SMC Global Power Holdings Corp. (SMCGP), the power arm of conglomerate San Miguel Corp. (SMC), said Thursday it would expand the scope of its tree and mangrove planting to areas where its battery energy storage system (BESS) facilities will be put up.
As of October this year, SMC President and CEO Ramon S. Ang said the company’s “Project 747” initiative has yielded a total of 5,010,116 upland and mangrove trees, across some 1,500 hectares of land.
The project’s goal is to plant 7 million trees on some 4,000 hectares of land, in at least seven provinces. Thus far, SMCGP has planted in eight: Albay, Bataan, Bulacan, Davao Occidental, Negros Occidental, Pangasinan, Quezon province, and Zambales.
The list is being expanded to cover areas where SMCGP’s battery storage facilities are installed or are being put up. These include Albay, Bohol, Cagayan, Cebu, Davao del Norte, Davao de Oro, Isabela, Laguna, Leyte, Misamis Oriental, Pampanga, Pangasinan, and Tarlac. SMCGP is building a total of 31 BESS facilities with a total capacity of 1,000 MW.
The battery facilities, which will minimize power wastage and redirect otherwise unused capacity to remote areas, are regarded as the best and most sustainable technical solution to the country’s power quality and reliability issues. They are seen to balance and improve access to power nationwide. More importantly, it will make viable use of intermittent renewable sources such as solar and wind by efficiently storing the energy for electricity when the sun is not shining or the wind is not blowing.
“Reforestation is one of the major sustainability priorities of the entire San Miguel Group. While we have had many similar efforts initiated by our various subsidiaries in the past, SMCGP has taken it to another level, planting a record 5 million trees in just under three years, with consistently high survival rates” Ang said.
He said that to ensure high survival rates for its trees–currently at around 90 percent for both upland and coastal projects—SMGP partners with local communities to identify and plant needed indigenous tree species.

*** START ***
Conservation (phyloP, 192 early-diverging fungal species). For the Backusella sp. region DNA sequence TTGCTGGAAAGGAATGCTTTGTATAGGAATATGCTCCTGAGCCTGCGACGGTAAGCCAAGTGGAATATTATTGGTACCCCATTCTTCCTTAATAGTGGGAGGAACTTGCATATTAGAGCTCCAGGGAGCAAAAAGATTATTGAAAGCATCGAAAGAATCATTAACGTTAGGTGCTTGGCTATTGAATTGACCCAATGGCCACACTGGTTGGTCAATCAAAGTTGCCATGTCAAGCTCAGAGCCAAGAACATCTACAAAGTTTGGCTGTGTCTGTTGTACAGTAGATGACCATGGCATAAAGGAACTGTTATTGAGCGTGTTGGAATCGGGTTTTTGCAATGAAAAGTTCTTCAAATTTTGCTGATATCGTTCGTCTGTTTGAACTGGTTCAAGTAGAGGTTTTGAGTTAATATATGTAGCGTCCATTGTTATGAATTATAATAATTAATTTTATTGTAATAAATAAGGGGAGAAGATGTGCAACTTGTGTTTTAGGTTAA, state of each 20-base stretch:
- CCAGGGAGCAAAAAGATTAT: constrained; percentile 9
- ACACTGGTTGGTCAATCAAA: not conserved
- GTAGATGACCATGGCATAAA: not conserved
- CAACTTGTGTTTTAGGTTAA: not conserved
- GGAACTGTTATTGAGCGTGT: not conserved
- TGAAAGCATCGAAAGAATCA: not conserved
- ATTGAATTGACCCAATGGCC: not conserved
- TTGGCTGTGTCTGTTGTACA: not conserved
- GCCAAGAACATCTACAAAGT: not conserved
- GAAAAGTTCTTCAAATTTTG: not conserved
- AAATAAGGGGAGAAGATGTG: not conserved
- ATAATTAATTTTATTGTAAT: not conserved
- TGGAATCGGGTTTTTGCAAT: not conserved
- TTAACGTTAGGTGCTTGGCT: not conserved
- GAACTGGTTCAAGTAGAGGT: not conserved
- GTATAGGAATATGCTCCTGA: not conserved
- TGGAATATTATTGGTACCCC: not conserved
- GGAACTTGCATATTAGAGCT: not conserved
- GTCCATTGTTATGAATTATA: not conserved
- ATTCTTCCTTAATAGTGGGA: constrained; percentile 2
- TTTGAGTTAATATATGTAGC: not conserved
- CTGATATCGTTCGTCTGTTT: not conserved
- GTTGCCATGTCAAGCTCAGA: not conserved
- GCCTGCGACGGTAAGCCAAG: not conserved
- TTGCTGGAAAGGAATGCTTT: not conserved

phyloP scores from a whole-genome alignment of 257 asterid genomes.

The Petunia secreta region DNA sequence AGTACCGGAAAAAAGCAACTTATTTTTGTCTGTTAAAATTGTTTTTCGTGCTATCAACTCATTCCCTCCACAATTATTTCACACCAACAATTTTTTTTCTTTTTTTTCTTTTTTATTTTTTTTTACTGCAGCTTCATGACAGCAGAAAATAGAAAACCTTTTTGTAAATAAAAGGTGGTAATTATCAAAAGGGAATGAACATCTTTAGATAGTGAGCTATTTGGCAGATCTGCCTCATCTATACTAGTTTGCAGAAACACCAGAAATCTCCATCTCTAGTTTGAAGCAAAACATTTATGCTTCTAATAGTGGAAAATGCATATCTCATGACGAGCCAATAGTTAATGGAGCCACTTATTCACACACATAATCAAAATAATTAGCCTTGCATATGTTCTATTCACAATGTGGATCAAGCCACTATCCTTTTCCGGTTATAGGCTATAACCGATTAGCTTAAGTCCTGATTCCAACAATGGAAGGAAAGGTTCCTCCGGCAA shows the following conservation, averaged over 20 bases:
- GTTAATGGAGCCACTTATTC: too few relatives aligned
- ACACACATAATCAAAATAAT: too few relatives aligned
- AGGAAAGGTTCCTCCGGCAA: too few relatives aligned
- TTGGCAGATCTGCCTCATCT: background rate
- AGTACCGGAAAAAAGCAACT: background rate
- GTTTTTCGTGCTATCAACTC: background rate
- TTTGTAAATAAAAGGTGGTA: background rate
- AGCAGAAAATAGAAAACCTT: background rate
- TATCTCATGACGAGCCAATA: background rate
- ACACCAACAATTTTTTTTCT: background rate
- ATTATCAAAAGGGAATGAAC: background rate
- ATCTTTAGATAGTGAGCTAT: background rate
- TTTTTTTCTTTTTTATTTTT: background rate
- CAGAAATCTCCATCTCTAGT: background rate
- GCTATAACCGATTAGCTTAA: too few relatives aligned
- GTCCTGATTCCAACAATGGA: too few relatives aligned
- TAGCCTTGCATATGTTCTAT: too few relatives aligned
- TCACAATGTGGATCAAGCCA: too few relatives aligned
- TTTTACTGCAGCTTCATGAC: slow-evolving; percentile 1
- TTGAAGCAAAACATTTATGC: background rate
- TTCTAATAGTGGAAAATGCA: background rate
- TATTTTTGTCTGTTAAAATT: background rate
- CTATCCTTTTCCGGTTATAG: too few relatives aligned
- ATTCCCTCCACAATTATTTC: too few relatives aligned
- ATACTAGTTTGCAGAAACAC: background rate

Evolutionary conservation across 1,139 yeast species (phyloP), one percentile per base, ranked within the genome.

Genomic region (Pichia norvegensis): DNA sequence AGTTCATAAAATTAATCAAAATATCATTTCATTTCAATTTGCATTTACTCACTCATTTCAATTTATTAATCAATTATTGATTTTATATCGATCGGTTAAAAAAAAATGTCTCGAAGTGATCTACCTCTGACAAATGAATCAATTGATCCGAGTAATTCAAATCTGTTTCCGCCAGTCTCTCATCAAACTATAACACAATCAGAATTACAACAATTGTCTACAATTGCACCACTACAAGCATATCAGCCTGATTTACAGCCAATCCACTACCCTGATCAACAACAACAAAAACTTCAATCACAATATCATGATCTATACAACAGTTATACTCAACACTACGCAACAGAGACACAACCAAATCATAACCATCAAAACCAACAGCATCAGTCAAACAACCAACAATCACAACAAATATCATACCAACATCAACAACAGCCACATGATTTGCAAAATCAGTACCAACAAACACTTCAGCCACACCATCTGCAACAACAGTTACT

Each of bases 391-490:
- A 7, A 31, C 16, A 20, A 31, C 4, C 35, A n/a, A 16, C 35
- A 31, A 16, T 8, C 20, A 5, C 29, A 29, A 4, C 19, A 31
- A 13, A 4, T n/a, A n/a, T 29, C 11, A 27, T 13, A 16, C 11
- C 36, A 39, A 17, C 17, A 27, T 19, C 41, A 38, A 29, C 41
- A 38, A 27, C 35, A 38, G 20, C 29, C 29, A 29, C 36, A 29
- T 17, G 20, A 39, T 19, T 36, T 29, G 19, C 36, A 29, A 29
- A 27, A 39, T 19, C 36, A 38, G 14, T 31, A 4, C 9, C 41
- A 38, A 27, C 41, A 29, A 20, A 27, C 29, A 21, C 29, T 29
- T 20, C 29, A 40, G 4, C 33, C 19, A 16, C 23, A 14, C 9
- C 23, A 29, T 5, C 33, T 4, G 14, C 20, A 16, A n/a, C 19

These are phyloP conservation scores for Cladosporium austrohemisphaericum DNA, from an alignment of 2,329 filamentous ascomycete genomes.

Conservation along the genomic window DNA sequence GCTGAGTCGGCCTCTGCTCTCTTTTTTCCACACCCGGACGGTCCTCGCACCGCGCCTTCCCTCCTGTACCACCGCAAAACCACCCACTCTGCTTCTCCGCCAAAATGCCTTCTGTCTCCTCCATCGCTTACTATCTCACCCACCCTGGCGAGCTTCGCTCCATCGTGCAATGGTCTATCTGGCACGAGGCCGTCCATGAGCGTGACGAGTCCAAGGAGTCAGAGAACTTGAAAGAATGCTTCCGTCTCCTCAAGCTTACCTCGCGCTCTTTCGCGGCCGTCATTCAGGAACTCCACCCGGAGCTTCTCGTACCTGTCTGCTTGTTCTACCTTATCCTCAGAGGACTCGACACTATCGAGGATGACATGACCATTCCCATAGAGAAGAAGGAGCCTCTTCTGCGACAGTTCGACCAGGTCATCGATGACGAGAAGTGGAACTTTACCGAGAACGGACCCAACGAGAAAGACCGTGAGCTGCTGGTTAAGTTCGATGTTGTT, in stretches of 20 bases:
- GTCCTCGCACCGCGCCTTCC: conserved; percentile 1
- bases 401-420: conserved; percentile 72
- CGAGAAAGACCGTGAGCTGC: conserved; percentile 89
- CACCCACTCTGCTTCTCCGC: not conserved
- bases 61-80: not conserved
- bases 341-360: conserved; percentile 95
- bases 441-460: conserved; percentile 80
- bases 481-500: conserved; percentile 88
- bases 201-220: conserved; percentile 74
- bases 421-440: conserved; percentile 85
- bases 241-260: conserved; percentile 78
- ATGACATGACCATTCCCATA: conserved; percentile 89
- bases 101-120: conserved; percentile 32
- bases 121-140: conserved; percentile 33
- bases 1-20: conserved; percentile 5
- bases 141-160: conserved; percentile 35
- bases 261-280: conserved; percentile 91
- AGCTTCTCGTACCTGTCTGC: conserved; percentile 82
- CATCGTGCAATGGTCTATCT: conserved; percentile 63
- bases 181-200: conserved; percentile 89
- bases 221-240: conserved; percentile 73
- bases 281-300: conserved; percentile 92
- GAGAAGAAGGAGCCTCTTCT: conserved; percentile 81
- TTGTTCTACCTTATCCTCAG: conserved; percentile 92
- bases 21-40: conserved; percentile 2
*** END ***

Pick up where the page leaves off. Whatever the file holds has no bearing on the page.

Community members are also engaged to take care of, and ensure the healthy growth of forests, under the program’s livelihood component.
“With our continued partnership with communities and local stakeholders, we are confident that not only will we reach our targets, but the trees we are planting today will grow to full maturity and benefit their surrounding environment for generations to come,” Ang said.
He added that foresting the areas around its new BESS facilities also makes sense because the facilities themselves are a major step to strengthening the entry of renewable energy capacities in the future.
“The major challenge of renewable power everywhere in the world is intermittence. With renewables, the ability to generate power is always limited. You cannot generate solar power at nighttime, or when weather conditions block sunlight. You cannot produce wind power when there’s no wind. When there’s a drought, you also can’t produce hydropower. Battery storage is key to mitigating all these issues,” Ang said.
“That is why we have prioritized putting up the country’s first battery facilities and first and largest battery network to date. It is key to enabling the use of more renewable capacities in the grid, and a critical part of our phased transition and expansion to cleaner and renewable power.”
Ang said SMCGP’s transition away from coal power towards cleaner liquefied natural gas power and renewable energy, is being pursued responsibly, “without compromising our developing economy’s growing need for reliable and affordable power, and while also continuing effort to bring basic electrification to the entire country.”
Image credits: Contributed photo